Wednesday, June 23, 2010
At the request of a customer, I added mahogany "eyes" to the fingerboard of his bass. These eyes serve as markers for certain intervals or specific notes. Although this fingerboard modification would have Koussevitzky rolling over in his grave, a lot of kids are doing it these days. One of these "cool kids" being none other than the great Edgar Meyer. Although he gets a lot of criticism from his fellow Classical musicians, he proudly displays his "dots" with the thought that why not make things a little easier if you can. Although I tend to side more with the rigid traditionalism of the Classical music world, I think they look kinda pretty....
Tuesday, June 15, 2010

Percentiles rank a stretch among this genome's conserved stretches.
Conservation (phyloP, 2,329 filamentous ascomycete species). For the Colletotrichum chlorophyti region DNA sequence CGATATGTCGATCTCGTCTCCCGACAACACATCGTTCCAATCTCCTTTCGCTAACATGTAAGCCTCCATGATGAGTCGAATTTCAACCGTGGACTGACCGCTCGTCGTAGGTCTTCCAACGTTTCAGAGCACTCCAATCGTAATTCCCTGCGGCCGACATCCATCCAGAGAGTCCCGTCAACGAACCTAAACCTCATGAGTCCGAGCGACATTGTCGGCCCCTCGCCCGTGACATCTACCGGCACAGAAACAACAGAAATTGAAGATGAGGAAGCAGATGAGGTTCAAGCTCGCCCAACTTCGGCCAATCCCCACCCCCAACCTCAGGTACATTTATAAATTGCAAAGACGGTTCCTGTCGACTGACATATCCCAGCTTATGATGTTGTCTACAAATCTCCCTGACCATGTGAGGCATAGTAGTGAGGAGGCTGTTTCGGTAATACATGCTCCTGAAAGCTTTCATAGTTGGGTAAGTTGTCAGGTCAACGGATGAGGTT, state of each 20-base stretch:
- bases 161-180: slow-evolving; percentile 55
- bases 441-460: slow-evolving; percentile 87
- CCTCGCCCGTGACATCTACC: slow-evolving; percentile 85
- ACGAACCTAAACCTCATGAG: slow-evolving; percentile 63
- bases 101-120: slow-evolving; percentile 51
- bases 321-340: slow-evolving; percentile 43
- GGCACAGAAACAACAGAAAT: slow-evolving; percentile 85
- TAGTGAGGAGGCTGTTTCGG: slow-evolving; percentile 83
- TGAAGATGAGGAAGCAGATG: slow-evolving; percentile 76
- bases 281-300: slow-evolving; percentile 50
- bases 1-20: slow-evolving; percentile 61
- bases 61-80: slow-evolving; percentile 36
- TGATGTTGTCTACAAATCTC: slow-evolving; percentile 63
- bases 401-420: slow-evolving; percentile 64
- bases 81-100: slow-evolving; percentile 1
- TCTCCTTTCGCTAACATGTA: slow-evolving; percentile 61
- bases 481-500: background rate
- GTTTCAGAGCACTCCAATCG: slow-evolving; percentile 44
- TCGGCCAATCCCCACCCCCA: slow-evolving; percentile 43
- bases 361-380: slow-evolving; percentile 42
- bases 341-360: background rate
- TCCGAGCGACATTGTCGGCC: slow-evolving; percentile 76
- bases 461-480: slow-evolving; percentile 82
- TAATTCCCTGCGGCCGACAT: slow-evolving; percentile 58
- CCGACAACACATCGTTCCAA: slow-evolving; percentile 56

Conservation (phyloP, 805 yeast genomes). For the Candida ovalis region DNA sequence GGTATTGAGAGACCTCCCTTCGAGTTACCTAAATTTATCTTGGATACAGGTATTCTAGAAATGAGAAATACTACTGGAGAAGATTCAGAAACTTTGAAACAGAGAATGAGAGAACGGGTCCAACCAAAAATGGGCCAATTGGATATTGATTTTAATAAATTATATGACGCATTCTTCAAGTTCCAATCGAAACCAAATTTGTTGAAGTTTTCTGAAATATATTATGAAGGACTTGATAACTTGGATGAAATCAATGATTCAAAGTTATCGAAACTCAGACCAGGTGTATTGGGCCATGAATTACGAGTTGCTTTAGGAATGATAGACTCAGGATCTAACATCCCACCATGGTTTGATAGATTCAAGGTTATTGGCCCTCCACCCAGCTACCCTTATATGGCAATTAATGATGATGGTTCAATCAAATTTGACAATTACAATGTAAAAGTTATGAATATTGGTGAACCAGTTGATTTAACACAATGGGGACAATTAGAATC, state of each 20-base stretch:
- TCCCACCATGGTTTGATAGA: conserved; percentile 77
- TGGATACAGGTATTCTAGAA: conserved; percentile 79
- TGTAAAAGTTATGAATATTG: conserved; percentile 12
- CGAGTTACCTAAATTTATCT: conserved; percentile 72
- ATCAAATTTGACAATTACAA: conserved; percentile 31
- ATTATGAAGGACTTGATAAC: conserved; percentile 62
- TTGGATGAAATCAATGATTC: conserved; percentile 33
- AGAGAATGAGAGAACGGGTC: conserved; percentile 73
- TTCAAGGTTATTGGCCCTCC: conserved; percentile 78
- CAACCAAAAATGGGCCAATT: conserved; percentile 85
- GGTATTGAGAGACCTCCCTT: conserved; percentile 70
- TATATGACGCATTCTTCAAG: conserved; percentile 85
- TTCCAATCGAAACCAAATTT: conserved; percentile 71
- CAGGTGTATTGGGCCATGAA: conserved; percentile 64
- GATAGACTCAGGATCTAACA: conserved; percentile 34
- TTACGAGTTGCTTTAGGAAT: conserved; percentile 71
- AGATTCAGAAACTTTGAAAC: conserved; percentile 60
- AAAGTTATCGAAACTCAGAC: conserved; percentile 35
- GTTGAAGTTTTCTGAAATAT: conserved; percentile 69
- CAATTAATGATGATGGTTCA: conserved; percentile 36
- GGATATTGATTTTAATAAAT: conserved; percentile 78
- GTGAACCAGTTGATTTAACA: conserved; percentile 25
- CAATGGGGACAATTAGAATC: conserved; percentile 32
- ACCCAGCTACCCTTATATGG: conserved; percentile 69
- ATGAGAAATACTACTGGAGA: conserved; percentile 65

Here's an example of a quick repair I'm doing on yet another, older middle European instrument. It seems the scroll busted off many moons ago and was never repaired correctly. For a long time basses were commonly repaired by various woodworkers, but not by violinmakers. It is still quite common for violin shops to turn away basses at the door. I assume it's the sheer size of the instruments that is foreboding....the bigger they come, the more time they consume and the greater the cost of supplies needed to fix the darn thing. But, back to what I was saying.... Often times basses were "repaired" by boat builders, cabinet makers, and generally any other Joe Dude with a workbench in his garage. I've seen basses screwed together with wood screws and necks bolted to blocks. I've pulled numerous staples and nails out of scrolls and necks. I've seen basses held together with Elmer's, hot plastic "glue gun" glue, and even duct tape. Whenever I get a call about "Grandpa's old bass" that's been sitting in the hallway closet for 20 years, I never know what to expect. As is the case with old "sweet cheeks" here. After years of being held together by wood screws and putty, it was time to fix her up the right way. I soaked all the old glue and putty out of the fracture and re-glued with a nice, clean glue seam. Then, to reinforce the break AND to pretty up the outer "cheeks" of the peg box, I removed a 3mm layer of the original wood and replaced it with a new maple veneer. When doing a job like this, it is important to match the chevron of the new wood with that of the old. In this case, the chevron refers to the "V shaped" pattern in the flame of the maple. That way the two woods will move and age similarly and also absorb and reflect light in the same way. With precise varnish touch up, this repair can literally disappear.